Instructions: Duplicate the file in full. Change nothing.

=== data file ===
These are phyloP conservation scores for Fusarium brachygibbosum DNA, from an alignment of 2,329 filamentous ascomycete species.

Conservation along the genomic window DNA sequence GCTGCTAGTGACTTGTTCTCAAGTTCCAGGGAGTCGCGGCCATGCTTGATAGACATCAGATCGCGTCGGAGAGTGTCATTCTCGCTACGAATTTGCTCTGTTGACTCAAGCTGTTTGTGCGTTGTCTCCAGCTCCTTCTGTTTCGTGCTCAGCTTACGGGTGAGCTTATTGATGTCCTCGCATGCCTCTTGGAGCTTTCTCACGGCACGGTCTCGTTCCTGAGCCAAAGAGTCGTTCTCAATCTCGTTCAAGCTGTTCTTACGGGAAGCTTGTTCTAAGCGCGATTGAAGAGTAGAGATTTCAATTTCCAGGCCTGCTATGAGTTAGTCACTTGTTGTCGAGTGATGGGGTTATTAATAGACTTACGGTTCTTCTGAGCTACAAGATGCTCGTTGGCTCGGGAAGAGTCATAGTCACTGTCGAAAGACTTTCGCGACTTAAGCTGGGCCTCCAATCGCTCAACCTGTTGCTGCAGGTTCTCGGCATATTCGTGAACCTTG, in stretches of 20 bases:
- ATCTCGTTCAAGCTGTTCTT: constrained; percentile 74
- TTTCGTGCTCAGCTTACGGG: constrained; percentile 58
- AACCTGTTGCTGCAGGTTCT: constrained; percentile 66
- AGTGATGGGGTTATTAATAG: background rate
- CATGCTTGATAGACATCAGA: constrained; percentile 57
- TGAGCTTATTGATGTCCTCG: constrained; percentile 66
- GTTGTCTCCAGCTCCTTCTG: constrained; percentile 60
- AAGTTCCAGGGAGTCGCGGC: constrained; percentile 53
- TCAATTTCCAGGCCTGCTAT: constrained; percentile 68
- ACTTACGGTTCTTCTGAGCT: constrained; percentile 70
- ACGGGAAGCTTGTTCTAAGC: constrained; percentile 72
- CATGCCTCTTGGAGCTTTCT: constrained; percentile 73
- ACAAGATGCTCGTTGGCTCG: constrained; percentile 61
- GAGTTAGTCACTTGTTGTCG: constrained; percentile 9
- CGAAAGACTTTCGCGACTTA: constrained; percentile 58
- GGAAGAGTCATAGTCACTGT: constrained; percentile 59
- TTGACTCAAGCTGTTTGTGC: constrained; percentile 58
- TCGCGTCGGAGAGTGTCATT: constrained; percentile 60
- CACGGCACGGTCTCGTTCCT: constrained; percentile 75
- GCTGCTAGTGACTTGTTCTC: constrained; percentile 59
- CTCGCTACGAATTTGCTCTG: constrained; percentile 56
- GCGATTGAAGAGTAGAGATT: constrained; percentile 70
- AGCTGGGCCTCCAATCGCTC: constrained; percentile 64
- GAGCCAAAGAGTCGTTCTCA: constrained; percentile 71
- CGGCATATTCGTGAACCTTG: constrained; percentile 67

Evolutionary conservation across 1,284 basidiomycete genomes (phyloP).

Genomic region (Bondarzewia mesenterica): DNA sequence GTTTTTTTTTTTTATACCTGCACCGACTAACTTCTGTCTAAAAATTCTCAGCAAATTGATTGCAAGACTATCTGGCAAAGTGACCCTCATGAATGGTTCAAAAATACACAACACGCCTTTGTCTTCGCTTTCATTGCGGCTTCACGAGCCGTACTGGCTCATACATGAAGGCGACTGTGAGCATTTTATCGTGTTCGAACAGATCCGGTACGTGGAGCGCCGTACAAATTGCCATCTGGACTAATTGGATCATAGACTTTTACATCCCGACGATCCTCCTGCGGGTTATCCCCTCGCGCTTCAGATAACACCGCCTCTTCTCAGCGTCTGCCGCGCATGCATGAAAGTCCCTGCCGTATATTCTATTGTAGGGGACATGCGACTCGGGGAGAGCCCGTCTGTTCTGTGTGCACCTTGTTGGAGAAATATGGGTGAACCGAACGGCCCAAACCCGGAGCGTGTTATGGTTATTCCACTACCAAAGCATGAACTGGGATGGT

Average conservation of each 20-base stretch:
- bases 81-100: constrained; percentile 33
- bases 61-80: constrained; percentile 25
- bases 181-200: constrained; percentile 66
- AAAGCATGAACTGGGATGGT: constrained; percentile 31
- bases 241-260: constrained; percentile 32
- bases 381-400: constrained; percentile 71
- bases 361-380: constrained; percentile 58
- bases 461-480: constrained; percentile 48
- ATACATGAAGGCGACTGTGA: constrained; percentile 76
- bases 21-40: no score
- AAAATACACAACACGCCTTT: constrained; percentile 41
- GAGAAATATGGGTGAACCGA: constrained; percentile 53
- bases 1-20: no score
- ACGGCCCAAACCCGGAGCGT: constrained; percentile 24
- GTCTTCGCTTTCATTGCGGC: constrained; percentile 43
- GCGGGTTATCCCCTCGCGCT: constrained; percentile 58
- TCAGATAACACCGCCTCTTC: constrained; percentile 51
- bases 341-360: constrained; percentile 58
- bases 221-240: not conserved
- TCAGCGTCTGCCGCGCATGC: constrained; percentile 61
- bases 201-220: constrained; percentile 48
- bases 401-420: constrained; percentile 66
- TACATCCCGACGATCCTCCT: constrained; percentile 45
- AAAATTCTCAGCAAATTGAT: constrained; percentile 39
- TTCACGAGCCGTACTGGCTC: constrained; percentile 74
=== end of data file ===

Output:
These are phyloP conservation scores for Fusarium brachygibbosum DNA, from an alignment of 2,329 filamentous ascomycete species.

Conservation along the genomic window DNA sequence GCTGCTAGTGACTTGTTCTCAAGTTCCAGGGAGTCGCGGCCATGCTTGATAGACATCAGATCGCGTCGGAGAGTGTCATTCTCGCTACGAATTTGCTCTGTTGACTCAAGCTGTTTGTGCGTTGTCTCCAGCTCCTTCTGTTTCGTGCTCAGCTTACGGGTGAGCTTATTGATGTCCTCGCATGCCTCTTGGAGCTTTCTCACGGCACGGTCTCGTTCCTGAGCCAAAGAGTCGTTCTCAATCTCGTTCAAGCTGTTCTTACGGGAAGCTTGTTCTAAGCGCGATTGAAGAGTAGAGATTTCAATTTCCAGGCCTGCTATGAGTTAGTCACTTGTTGTCGAGTGATGGGGTTATTAATAGACTTACGGTTCTTCTGAGCTACAAGATGCTCGTTGGCTCGGGAAGAGTCATAGTCACTGTCGAAAGACTTTCGCGACTTAAGCTGGGCCTCCAATCGCTCAACCTGTTGCTGCAGGTTCTCGGCATATTCGTGAACCTTG, in stretches of 20 bases:
- ATCTCGTTCAAGCTGTTCTT: constrained; percentile 74
- TTTCGTGCTCAGCTTACGGG: constrained; percentile 58
- AACCTGTTGCTGCAGGTTCT: constrained; percentile 66
- AGTGATGGGGTTATTAATAG: background rate
- CATGCTTGATAGACATCAGA: constrained; percentile 57
- TGAGCTTATTGATGTCCTCG: constrained; percentile 66
- GTTGTCTCCAGCTCCTTCTG: constrained; percentile 60
- AAGTTCCAGGGAGTCGCGGC: constrained; percentile 53
- TCAATTTCCAGGCCTGCTAT: constrained; percentile 68
- ACTTACGGTTCTTCTGAGCT: constrained; percentile 70
- ACGGGAAGCTTGTTCTAAGC: constrained; percentile 72
- CATGCCTCTTGGAGCTTTCT: constrained; percentile 73
- ACAAGATGCTCGTTGGCTCG: constrained; percentile 61
- GAGTTAGTCACTTGTTGTCG: constrained; percentile 9
- CGAAAGACTTTCGCGACTTA: constrained; percentile 58
- GGAAGAGTCATAGTCACTGT: constrained; percentile 59
- TTGACTCAAGCTGTTTGTGC: constrained; percentile 58
- TCGCGTCGGAGAGTGTCATT: constrained; percentile 60
- CACGGCACGGTCTCGTTCCT: constrained; percentile 75
- GCTGCTAGTGACTTGTTCTC: constrained; percentile 59
- CTCGCTACGAATTTGCTCTG: constrained; percentile 56
- GCGATTGAAGAGTAGAGATT: constrained; percentile 70
- AGCTGGGCCTCCAATCGCTC: constrained; percentile 64
- GAGCCAAAGAGTCGTTCTCA: constrained; percentile 71
- CGGCATATTCGTGAACCTTG: constrained; percentile 67

Evolutionary conservation across 1,284 basidiomycete genomes (phyloP).

Genomic region (Bondarzewia mesenterica): DNA sequence GTTTTTTTTTTTTATACCTGCACCGACTAACTTCTGTCTAAAAATTCTCAGCAAATTGATTGCAAGACTATCTGGCAAAGTGACCCTCATGAATGGTTCAAAAATACACAACACGCCTTTGTCTTCGCTTTCATTGCGGCTTCACGAGCCGTACTGGCTCATACATGAAGGCGACTGTGAGCATTTTATCGTGTTCGAACAGATCCGGTACGTGGAGCGCCGTACAAATTGCCATCTGGACTAATTGGATCATAGACTTTTACATCCCGACGATCCTCCTGCGGGTTATCCCCTCGCGCTTCAGATAACACCGCCTCTTCTCAGCGTCTGCCGCGCATGCATGAAAGTCCCTGCCGTATATTCTATTGTAGGGGACATGCGACTCGGGGAGAGCCCGTCTGTTCTGTGTGCACCTTGTTGGAGAAATATGGGTGAACCGAACGGCCCAAACCCGGAGCGTGTTATGGTTATTCCACTACCAAAGCATGAACTGGGATGGT

Average conservation of each 20-base stretch:
- bases 81-100: constrained; percentile 33
- bases 61-80: constrained; percentile 25
- bases 181-200: constrained; percentile 66
- AAAGCATGAACTGGGATGGT: constrained; percentile 31
- bases 241-260: constrained; percentile 32
- bases 381-400: constrained; percentile 71
- bases 361-380: constrained; percentile 58
- bases 461-480: constrained; percentile 48
- ATACATGAAGGCGACTGTGA: constrained; percentile 76
- bases 21-40: no score
- AAAATACACAACACGCCTTT: constrained; percentile 41
- GAGAAATATGGGTGAACCGA: constrained; percentile 53
- bases 1-20: no score
- ACGGCCCAAACCCGGAGCGT: constrained; percentile 24
- GTCTTCGCTTTCATTGCGGC: constrained; percentile 43
- GCGGGTTATCCCCTCGCGCT: constrained; percentile 58
- TCAGATAACACCGCCTCTTC: constrained; percentile 51
- bases 341-360: constrained; percentile 58
- bases 221-240: not conserved
- TCAGCGTCTGCCGCGCATGC: constrained; percentile 61
- bases 201-220: constrained; percentile 48
- bases 401-420: constrained; percentile 66
- TACATCCCGACGATCCTCCT: constrained; percentile 45
- AAAATTCTCAGCAAATTGAT: constrained; percentile 39
- TTCACGAGCCGTACTGGCTC: constrained; percentile 74